Publisher's interests (Albert Henderson) Marcia Tuttle 09 Jul 1996 12:53 UTC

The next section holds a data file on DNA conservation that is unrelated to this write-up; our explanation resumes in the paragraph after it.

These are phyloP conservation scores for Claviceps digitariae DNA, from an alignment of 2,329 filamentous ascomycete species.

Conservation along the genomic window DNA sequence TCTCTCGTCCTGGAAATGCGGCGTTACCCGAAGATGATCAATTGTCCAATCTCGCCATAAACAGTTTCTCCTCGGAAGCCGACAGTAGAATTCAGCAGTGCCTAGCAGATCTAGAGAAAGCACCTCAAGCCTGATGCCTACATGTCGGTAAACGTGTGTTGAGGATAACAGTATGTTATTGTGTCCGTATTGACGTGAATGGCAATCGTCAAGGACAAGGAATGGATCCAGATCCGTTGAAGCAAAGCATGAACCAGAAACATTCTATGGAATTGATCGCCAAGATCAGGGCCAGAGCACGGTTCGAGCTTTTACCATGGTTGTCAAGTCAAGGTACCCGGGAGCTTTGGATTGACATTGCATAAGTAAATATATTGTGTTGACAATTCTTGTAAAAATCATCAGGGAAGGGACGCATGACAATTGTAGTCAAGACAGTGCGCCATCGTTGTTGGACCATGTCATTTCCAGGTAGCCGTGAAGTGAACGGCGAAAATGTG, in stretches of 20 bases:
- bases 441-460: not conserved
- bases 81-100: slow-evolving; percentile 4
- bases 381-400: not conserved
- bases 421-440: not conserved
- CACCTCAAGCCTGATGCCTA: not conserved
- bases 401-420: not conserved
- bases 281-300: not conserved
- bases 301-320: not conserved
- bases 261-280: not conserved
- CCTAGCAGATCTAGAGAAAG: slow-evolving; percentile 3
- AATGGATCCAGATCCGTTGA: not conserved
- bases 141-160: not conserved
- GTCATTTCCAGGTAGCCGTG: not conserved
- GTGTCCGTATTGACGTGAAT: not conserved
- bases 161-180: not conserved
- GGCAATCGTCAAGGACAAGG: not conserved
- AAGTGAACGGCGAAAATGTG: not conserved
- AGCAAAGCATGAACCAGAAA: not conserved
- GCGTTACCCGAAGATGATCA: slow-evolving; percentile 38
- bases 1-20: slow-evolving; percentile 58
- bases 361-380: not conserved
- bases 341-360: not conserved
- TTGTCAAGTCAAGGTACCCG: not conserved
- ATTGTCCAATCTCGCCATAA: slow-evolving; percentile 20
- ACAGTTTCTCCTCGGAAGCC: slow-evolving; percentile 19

---------- Forwarded message ---------- Date: Tue, 9 Jul 1996 01:02:55 EDT From: Albert Henderson <70244.1532@COMPUSERVE.COM> Subject: Publisher's interests James Huesmann <huesmanj@LHL.LIB.MO.US> writes > > Al Henderson <70244.1532@COMPUSERVE.COM> writes: > > I don't feel that publishers' interests should concern librarians as much > >as service to researchers, faculty, and students. Publishers have lots of > >options not available to researchers. They can get out of research and > >publish computer books or romance fiction instead. Many university presses > >have expanded into publishing trade books for a popular audience. > >Publishers have capped their editorial coverage; as a result, new > >publishers emerge to fill these editorial gaps! Many publishers in > >research extract very substantial subsidies from authors whose careers > >depend on having their research published. > > I really doubt that you'd see Elsevier, G&B, and others who've made > tidy sums in the STM market switch over to publishing romantic fiction! And > as long as we continue to see journal inflation rates that are 3-6 times > inflation, and glowing financial reports on profits for publishers, we'll > continue to be concerned about publisher's interests, thank you very much. Then I think you should give equally severe judgment to all other university suppliers. It is neither illegal nor immoral to make a profit. Certainly when academic fly to a convention and hold a meeting in a hotel, the airlines, the hotels, etc. etc. make money. Several studies by librarians have concluded that the increases in prices beyond the rate of inflation are largely attributable to increased pages; the balance is easily attributable to decreased sales. Do you think that publishers' profits (associations simply call them "surpluses") are higher than profits in other industries? Why pick on publishers but not on the costs for telephone service and the computer equipment? I have a feeling that your costs for these two items have risen more than your costs for library materials. Why not pick on the university administrative costs, which generally have risen faster than any other category? > However, I do agree that, unless the "publish(lots of stuff)-or-perish" > becomes "publish-good-stuff-or-perish", that publishers will be able to > extract subsidies from authors in excess of copyright, free editing, > reviewing, etc.. Editorial boards tend to be above economic considerations. They review submissions on the basis of merit, not on the basis of market. The publisher who must invest some money must consider whether that investment can be recovered from the market. There used to be a market. When substantial numbers of libraries purchased everything (or everything on a given subject) that a university press issued, there was much less need for author subsidies to underwrite costs. Even with so many subsidized prices, purchasing power of libraries has plunged. > The questions is, will university adminsitrations realize > that they're giving away the family jewels, then buying them back? Some > have...... This is a fantasy that ignores the reality that all U.S. universities generate a minor fraction of research articles and monographs. The majority originate with foreign authors. The reason none of the proponents of this red herring have published a cost-benefit analysis is that it would show how ludicrous the idea is. This approach also ignores the public service mission of universities, a mission that supports participation by faculty and research staff in research, peer review, dissemination, etc. I keep having a feeling that many of the people running the show belong in a profit-oriented commercial environment, not research universities. >>The reason I said never mind publishers is because I am particularly >>concerned that the interests and concerns of researchers, faculty, and >>students, are so rarely considered on this forum. I am concerned with my >>impression that some librarians disregard or discount the input of >>faculty. I am concerned about librarians trying to blame publishers, >>rather than academic policy, for the increases in pages / prices generated >>by increased research activity. > > I am concerned that you have these concerns. Most of these folks do >not have the political power on campus that equals a faculty member - ask >any academic librarian you meet about books being pulled from cataloging, or >journals that NEVER get used being purchased because of political reasons, >or the multitudes that have all the responsibility of faculty members but >not all the perks. Any academic librarian that ignores the interests and >concerns of faculty and students at his or her institution does so at their >own peril. Worse, they miss a golden opportunity to recruit allies and to >gain valuable input about the changing literature of diverse disciplines. Well said. >And yes, it does happen. There are bad apples in every group - even >publishers. What concerns me more is that somehow you seem to have >forgotten the other problems in the scholarly communication cycle, or even >submit that they don't exist! The concerns you mention above, in wider >scheme of things, don't amount to much when weighed against the other >problems.